Being Mortal: Medicine and What Matters in the End (Medicine and Social Issues) by Atul Gawande, 2014

Atul Gawande is the physician and surgeon who often writes insightful and compelling New Yorker articles on health care in America. In this book, he argues that the medical establishment is failing to handle the needs of dying people with compassion and appropriate expertise.

In Dr. Gawande’s view, doctors have become highly skilled at curing some diseases and minimizing the damaging effects of some others. But the medics have become so focussed on "fixing" problems that they’re at a loss as to how to handle patients whose illnesses have become "unfixable," patients for whom death is inevitable. As a result people are not served well by medicine in their final years, months and days. We need a vast change in attitudes and techniques to make people’s end days more comfortable and more humane.

A passage about halfway through the book could be seen as a summary of Dr. Gawande’s theme:

Medical professionals concentrate on repair of health, not sustenance of the soul. Yet – and this is the painful paradox – we have decided that they should be the ones who largely define how we live in our waning days. For more than half a century now, we have treated the trials of sickness, aging, and mortality as medical concerns. It’s been an experiment in social engineering, putting our fates in the hands of people valued more for their technical prowess than for their understanding of human needs.

As a result, people are cheated of the chance to experience some of the most meaningful aspects of life, he says:

Technological society has forgotten what scholars call the "dying role" and its importance to people as life approaches its end. People want to share memories, pass on wisdoms and keepsakes, settle relationships, establish their legacies, make peace with God, and ensure that those who are left behind will be okay. They want to end their stories on their own terms. This role is, observers argue, among life’s most important, for both the dying and those left behind. And if it is, the way we deny people this role, out of obtuseness and neglect, is cause for everlasting shame.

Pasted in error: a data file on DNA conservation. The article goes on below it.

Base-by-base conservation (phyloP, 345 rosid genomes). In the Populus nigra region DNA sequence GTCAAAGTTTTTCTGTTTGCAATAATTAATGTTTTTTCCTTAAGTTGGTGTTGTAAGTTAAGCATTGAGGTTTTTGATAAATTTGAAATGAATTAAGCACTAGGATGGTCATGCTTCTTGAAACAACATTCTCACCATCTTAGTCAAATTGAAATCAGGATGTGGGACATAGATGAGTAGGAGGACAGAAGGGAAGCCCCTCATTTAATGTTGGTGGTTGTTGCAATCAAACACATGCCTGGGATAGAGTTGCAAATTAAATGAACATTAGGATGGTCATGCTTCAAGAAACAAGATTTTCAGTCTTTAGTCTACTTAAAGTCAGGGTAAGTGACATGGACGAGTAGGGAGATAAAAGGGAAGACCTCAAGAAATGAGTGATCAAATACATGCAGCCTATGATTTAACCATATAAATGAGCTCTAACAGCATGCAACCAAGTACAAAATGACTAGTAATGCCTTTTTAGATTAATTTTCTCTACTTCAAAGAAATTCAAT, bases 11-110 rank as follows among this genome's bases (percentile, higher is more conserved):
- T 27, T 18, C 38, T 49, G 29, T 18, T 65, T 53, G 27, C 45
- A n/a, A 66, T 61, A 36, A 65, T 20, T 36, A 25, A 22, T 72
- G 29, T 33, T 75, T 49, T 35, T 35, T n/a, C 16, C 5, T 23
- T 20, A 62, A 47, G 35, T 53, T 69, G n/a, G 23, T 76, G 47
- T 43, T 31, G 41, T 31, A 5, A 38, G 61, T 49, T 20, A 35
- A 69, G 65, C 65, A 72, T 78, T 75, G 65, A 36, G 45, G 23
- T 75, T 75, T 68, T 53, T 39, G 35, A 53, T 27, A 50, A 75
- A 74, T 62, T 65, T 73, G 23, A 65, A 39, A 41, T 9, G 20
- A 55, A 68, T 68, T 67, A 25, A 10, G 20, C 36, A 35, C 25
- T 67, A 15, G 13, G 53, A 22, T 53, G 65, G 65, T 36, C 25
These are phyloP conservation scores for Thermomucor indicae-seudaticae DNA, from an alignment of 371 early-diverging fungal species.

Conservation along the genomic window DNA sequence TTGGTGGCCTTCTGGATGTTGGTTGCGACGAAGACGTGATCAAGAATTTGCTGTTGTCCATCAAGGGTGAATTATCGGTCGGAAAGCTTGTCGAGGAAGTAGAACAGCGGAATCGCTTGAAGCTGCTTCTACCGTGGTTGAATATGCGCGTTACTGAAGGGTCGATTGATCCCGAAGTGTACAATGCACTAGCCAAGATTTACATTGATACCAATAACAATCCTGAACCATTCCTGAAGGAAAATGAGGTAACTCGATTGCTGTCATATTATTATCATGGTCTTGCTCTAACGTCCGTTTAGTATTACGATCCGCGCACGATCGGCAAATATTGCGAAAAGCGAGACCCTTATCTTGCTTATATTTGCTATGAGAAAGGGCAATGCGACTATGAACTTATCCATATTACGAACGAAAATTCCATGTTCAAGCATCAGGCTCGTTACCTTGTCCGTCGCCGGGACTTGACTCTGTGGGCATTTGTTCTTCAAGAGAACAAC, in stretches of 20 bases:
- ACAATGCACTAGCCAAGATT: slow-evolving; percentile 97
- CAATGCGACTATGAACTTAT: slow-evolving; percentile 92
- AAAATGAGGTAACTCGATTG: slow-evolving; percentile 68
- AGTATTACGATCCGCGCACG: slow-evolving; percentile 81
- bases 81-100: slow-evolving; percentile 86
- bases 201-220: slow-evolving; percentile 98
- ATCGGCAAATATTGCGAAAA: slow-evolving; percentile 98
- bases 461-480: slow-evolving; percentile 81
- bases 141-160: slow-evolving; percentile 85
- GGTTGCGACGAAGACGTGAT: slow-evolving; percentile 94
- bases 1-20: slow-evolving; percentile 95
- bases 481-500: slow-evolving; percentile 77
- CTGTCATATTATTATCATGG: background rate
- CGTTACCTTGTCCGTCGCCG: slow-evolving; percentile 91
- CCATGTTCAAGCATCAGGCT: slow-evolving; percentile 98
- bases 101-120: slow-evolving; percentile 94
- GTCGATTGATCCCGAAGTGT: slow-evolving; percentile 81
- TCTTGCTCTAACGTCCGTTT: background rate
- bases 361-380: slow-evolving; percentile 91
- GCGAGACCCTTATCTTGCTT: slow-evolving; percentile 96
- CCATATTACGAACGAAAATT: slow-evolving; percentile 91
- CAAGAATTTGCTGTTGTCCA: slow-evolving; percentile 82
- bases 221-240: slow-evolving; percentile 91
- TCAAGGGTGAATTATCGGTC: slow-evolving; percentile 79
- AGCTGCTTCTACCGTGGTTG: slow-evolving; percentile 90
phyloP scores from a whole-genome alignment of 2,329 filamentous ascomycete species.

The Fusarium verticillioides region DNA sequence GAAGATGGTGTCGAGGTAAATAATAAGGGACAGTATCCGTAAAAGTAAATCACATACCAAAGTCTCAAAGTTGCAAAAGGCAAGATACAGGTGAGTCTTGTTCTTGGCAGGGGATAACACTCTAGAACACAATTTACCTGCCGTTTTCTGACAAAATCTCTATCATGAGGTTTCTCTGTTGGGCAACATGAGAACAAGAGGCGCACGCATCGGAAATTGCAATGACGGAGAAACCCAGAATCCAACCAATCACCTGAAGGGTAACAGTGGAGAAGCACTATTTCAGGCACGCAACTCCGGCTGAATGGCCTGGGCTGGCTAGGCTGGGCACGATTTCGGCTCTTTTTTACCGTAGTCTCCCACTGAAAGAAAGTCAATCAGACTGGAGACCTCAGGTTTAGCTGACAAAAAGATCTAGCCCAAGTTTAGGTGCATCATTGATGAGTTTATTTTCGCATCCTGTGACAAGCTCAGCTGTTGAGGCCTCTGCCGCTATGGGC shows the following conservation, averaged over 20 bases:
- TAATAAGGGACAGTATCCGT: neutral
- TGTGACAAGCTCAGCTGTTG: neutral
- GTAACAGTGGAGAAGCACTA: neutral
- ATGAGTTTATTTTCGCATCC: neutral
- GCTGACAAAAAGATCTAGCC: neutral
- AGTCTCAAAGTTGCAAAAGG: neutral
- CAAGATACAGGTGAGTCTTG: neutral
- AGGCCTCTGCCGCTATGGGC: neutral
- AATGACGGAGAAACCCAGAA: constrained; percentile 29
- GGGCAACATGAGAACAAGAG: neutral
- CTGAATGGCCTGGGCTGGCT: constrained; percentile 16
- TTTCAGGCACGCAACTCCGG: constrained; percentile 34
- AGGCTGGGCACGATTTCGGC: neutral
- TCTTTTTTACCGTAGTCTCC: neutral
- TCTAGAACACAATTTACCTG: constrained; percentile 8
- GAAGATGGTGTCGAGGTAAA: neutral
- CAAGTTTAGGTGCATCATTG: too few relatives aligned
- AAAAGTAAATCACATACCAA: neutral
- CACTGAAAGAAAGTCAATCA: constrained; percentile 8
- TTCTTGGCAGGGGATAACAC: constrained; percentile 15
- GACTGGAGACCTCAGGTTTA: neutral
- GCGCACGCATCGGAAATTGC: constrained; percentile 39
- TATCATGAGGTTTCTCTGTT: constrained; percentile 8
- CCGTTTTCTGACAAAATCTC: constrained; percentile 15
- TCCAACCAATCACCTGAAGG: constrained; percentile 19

Before Dr. Gawande gets to his thoughts about the final stages of life, he spends some time on our treatment of the elderly. The book’s first chapter offers a comparison of two different cultural approaches. His wife’s grandmother, Alice Hobson, lived independently in her eighties in a big, rambling house in Virginia. She drove her own car, did her own errands, worked out at the neighbourhood gym. To Doctor Gawande’s father, also a doctor, it was inconceivable that this woman’s children let her live alone this way. Back in India, his own father, Sitaram Gawande, lived to the age of 110 in his family home on his farm, surrounded by offspring and descendants. Riding a horse to check his crops even when he was 100, he literally ruled the roost until his dying days. Until then, whatever help he needed was readily available at his beckoning.

The unsuspecting reader might think that the author is going to extol the virtues of this style of living for the elderly over the American system that seems heartless and cool, by comparison. However, Dr. Gawande gains our respect for his analytical mind by giving full weight to the disadvantages of both systems, as well as their merits. Life with his grandfather could be difficult, he points out. The venerable patriarch had to have final approval on all family decisions pertaining to finances, marriages and such. At one point, he got so angry with the son and the son’s wife who were living with him, that he fled the house and refused to speak to them for several months. By comparison, the American grandmother’s solitary splendour doesn’t look so bad, although it eventually developed that she couldn’t handle her deteriorating condition on her own.

Then came the difficult search for the right kind of retirement home, or "Seniors’ Residence." In his treatment of these sorts of institutions, Dr. Gawande makes what strikes me as the only misjudgement in this book. The assumption is that, almost without exception, such places are dreary and objectionable. They’re too regimented and run by staff who don’t take the residents’ genuine needs into account. At least, that’s the way Dr. Gawande sees it. I beg to differ. I’ve known several elderly people who have been delighted with the communal residences that they moved into after giving up their own homes. Some even say that they’d have moved sooner, had they known how pleasant living in a seniors’ facility could be.